This study found that there was an 18% reduction (95% confidence interval [CI] 6% to 29%; P=0.006) in the risk for death for every heart rate reduction of 5 beats/min with beta-blocker treatment. No significant relationship was observed between all-cause mortality and the dose of beta-blocker (P = 0.69).

So what?
The results of the meta-analysis should be viewed with caution because it has some limitations. For example, it is based on aggregate data from a relatively small number of trials (with moderate heterogeneity) and resting rather than peak exercise or 24-hour average heart rates. In addition, few patients in these trials had bradycardia, atrial fibrillation or diastolic dysfunction at baseline. As the authors say, this is only an exploratory analysis, but the findings call for studies utilising individual patient data to definitively answer the question. Nevertheless, the results are interesting.

They suggest that heart rate reduction is a major determinant of the survival benefit of beta-blockers in patients with heart failure. This provides some reassurance for patients whose heart rate has been reduced despite not being able to tolerate a target dose of beta-blocker. If heart rate has already been reduced by a satisfactory amount, benefits are likely to be seen in terms of survival. However, no heart failure trials have randomised participants receiving beta blockers to different heart rates, so the optimal target heart rate, or target heart rate reduction, is unknown. In addition, it is still unclear whether there is any additional benefit from up-titrating beta-blocker dose to the target dose if substantial heart rate reduction has already been achieved with a lower dose. Also, we do not know if there is any additional benefit from increasing beta-blocker dose above the target dose if heart rate reduction is minimal.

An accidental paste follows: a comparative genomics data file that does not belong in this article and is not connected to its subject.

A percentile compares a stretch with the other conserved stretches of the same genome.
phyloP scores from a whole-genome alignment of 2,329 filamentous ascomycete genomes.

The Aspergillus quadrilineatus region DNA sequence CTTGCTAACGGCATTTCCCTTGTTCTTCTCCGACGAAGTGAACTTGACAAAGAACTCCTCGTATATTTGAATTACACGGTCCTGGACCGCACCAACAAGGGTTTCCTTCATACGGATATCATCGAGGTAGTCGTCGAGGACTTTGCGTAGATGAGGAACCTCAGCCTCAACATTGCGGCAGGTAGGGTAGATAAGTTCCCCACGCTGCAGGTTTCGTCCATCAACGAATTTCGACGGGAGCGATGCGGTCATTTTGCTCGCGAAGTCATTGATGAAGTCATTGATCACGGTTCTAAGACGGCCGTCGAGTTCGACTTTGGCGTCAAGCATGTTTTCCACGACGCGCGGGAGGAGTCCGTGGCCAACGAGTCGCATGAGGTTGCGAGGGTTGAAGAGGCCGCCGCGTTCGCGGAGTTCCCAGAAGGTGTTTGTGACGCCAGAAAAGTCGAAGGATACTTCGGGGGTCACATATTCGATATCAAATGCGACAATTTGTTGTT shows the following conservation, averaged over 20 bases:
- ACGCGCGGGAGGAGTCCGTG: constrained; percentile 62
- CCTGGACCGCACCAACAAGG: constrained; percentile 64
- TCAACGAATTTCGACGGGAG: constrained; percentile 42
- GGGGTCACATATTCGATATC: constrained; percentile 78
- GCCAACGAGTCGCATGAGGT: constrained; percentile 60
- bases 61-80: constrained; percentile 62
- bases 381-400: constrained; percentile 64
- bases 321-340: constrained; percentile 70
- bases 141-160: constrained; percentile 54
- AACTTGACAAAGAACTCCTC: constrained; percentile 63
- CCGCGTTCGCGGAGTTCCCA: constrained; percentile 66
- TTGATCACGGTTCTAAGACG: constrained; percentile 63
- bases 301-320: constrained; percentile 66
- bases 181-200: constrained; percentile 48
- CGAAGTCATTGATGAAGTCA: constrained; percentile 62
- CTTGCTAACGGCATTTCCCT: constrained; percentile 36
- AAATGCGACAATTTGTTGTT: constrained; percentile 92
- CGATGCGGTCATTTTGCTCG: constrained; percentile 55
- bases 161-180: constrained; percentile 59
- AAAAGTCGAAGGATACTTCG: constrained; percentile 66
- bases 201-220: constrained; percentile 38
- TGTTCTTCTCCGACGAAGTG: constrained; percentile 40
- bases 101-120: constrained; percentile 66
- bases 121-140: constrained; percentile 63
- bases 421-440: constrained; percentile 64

NICE guidance states that a beta-blocker should be initiated in patients with heart failure due to LVSD after diuretic and ACE inhibitor therapy regardless of whether or not symptoms persist. Because it is unclear whether a class effect exists for beta-blockers in heart failure or not, NICE recommends initiating treatment with a licensed beta-blocker. Those currently licensed in the UK for heart failure are carvedilol and bisoprolol, which can be used in any grade of heart failure, and nebivolol, which is licensed only for mild to moderate heart failure in the elderly. Beta-blocker treatment should be introduced in a ‘start low, go slow’ manner, with assessment of heart rate, blood pressure, and clinical status after each titration. If heart rate becomes too low (<50 beats/min) and symptoms are worsening, the dose of beta-blocker should be halved or, if deterioration is severe, stopped. The need to continue treatment with other drugs that slow the heart (e.g. digoxin, amiodarone, diltiazem) should also be considered. An ECG should be arranged to exclude heart block and specialist advice should be sought.